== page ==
Volkswagen traveled to the 2021 Munich Auto Show to unveil a concept named ID.Life. Designed largely for the European market, it’s a preview of an entry-level crossover that will slot at the bottom of its ID-badged EV range.
Beyond the fact that it’s one of the few truly new cars displayed at the show, the ID.Life stands out with a friendly-looking exterior design that shares little more than a Volkswagen emblem with other members of the firm’s range. It’s aimed at younger buyers, and it was created by a team of relatively young engineers and designers. It features LED lighting on both ends, an unusually long wheelbase, and a removable roof panel whose motif is customizable.
The soft-roader stretches 161.6 inches long, 72.6 inches wide, and 63 inches tall, dimensions that make it over 14 inches shorter than the Taos (the smallest Volkswagen crossover sold in the United States) but almost exactly as wide and as tall. It has 7.5 inches of ground clearance plus approach and departure angles of 26 and 37 degrees, respectively. It’s not an off-roader, but it should be more capable off the pavement than the average city car.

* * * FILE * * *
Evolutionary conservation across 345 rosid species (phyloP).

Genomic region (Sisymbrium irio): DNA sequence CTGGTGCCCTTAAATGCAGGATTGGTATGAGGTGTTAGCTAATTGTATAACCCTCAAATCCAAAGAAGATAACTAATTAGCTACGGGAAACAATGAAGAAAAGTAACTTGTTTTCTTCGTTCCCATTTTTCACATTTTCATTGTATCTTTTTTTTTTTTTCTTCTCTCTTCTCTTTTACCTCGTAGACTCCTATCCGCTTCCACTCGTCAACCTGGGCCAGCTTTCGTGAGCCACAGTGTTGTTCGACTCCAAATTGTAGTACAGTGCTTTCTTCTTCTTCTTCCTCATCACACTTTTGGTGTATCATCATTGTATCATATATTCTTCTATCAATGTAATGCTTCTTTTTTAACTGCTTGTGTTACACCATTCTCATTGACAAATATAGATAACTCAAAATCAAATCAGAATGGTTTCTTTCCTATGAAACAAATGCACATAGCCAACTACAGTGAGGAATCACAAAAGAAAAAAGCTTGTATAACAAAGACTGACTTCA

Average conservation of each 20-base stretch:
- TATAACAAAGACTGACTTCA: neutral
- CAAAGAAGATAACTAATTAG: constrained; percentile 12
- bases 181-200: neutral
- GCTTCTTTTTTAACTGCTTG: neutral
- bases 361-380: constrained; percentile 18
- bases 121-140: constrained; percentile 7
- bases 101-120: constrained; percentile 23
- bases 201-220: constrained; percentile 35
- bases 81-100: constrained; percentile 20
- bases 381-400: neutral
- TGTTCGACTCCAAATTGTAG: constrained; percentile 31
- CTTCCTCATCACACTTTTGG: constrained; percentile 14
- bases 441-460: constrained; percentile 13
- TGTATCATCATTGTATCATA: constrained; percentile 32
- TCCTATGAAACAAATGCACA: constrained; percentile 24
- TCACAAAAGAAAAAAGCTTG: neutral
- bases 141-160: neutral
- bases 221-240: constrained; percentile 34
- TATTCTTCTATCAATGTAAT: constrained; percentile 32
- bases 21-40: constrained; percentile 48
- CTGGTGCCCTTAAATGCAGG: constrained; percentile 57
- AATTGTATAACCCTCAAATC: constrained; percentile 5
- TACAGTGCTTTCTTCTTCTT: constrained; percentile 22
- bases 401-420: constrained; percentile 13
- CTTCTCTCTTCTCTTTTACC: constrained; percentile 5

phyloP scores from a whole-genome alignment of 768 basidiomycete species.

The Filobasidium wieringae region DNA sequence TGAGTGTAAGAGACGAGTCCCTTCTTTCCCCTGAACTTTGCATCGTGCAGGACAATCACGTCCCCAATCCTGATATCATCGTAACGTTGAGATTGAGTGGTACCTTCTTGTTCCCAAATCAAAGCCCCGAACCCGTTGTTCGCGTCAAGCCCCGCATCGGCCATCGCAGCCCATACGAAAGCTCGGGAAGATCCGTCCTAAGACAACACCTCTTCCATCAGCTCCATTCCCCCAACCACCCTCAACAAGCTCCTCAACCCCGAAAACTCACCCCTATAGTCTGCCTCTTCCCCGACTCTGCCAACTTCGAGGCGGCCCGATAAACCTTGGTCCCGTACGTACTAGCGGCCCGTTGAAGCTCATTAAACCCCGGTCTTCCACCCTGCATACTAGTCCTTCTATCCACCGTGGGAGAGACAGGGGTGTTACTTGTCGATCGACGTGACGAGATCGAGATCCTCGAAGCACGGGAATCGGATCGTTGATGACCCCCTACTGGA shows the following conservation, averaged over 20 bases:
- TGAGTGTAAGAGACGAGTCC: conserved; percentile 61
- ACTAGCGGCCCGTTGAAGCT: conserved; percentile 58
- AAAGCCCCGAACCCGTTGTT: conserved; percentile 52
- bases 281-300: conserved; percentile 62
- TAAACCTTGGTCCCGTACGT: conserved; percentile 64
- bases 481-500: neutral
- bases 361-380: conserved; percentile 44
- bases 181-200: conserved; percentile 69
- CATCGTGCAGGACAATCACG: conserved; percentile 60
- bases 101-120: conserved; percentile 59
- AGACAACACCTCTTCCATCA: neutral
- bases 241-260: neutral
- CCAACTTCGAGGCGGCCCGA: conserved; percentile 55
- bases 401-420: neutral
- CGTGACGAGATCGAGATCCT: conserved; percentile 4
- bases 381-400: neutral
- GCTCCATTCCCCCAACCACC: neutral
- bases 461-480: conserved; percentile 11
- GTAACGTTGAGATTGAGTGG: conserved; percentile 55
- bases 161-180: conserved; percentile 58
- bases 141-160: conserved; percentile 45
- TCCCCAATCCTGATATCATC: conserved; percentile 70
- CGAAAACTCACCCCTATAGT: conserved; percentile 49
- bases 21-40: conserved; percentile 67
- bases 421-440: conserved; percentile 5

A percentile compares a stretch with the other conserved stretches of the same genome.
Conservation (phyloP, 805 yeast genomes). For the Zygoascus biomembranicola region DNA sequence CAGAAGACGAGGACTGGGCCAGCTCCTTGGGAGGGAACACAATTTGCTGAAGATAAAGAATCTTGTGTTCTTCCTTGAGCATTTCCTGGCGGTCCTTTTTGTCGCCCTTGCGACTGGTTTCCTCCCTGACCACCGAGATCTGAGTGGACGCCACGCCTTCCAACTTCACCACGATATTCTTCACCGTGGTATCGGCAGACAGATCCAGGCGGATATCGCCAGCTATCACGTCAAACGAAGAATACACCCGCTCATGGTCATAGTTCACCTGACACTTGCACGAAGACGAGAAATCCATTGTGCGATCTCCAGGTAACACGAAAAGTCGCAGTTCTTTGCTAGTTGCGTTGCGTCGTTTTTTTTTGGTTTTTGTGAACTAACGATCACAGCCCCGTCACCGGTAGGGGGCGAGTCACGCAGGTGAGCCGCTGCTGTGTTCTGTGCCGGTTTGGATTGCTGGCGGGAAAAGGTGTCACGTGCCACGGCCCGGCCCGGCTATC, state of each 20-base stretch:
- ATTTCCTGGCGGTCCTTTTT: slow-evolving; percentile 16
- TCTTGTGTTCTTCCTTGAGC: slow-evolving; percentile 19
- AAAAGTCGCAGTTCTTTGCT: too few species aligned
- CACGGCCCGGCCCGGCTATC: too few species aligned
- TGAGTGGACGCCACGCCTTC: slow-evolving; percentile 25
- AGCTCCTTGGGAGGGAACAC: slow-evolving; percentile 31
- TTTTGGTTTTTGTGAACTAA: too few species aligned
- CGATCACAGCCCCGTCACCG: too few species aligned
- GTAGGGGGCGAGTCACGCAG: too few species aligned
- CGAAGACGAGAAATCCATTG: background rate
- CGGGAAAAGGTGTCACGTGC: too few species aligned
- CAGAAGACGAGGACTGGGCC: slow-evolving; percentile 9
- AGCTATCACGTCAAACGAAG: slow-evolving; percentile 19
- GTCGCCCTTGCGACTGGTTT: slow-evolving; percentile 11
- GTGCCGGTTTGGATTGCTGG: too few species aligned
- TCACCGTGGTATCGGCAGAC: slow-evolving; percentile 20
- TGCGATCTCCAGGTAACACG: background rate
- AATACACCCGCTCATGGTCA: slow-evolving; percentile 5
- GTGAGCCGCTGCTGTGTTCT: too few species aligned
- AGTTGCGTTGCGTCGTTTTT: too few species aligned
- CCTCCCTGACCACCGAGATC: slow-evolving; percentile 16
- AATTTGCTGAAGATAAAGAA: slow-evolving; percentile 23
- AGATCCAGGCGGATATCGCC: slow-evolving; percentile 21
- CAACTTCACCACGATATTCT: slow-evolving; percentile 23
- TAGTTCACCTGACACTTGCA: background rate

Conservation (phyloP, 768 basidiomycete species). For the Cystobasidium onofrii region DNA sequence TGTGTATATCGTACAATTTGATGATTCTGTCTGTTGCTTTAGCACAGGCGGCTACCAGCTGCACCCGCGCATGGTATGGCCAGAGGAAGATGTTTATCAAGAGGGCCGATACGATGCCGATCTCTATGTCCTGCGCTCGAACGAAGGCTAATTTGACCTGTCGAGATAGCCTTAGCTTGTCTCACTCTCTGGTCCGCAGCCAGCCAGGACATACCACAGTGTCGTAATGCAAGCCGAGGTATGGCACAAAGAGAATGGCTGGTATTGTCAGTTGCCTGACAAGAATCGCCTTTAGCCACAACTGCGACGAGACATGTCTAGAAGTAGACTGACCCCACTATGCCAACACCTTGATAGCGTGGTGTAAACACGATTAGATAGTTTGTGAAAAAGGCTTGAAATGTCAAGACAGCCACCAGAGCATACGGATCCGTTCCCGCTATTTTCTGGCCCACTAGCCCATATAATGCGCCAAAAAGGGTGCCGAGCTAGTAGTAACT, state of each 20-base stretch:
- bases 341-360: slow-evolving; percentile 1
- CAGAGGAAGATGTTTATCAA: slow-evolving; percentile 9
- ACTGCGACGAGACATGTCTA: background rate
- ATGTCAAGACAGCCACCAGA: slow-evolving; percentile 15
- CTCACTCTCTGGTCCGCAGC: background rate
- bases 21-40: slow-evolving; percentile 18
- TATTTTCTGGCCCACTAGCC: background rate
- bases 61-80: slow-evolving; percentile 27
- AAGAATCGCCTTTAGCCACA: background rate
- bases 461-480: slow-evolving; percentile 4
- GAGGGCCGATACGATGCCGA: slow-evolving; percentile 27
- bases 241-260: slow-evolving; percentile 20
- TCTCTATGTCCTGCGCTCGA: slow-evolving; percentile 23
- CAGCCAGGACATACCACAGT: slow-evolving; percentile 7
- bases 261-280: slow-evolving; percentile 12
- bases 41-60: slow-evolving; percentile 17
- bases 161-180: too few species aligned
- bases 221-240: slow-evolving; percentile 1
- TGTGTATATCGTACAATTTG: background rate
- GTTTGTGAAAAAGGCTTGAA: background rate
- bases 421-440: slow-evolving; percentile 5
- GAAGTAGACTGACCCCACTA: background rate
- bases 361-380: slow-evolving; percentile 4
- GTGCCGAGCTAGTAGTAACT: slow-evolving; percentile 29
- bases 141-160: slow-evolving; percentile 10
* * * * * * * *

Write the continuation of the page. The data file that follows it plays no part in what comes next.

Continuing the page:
Inside, users can choose whether the Life is a car, a gaming lounge, or a movie theater. There’s a 34-inch screen hidden in the area beneath the windshield that can be used to play games or watch movies, though the concept needs to be parked; it’s not autonomous by any means of measurement. The seats are recline to let the passengers sit back, relax, and enjoy the show. Alternatively, both benches can fold flat to turn the Life into a big camping tent.
Volkswagen built the ID.Life on its MEB platform, which also underpins a number of vehicles including the ID.4 and the upcoming production version of the ID.Buzz, but the concept rides on a reworked version of the architecture that’s front-wheel-drive. As of writing, the other MEB-based cars are either rear- or all-wheel-drive. Power comes from a single electric motor that’s linked to a 62-kilowatt-hour lithium-ion battery pack. It sends 234 horsepower and 214 pound-feet of torque to the front wheels, and its maximum driving range checks in at 249 miles on the WLTP testing cycle used in Europe (which is more optimistic than the testing cycle used in America by the EPA).
Although the ID.Life remains at the concept stage, it’s already well on its way to production. It will cost between 20,000 and 25,000 euros (around $23,800 and $29,700, respectively) when it goes on sale in select markets in 2025. It might be called ID.2, a name that would signal it slots below the ID.3 hatchback, though nothing is official yet. However, we already know that the ID.Life will not be sold in the United States due to its small size.
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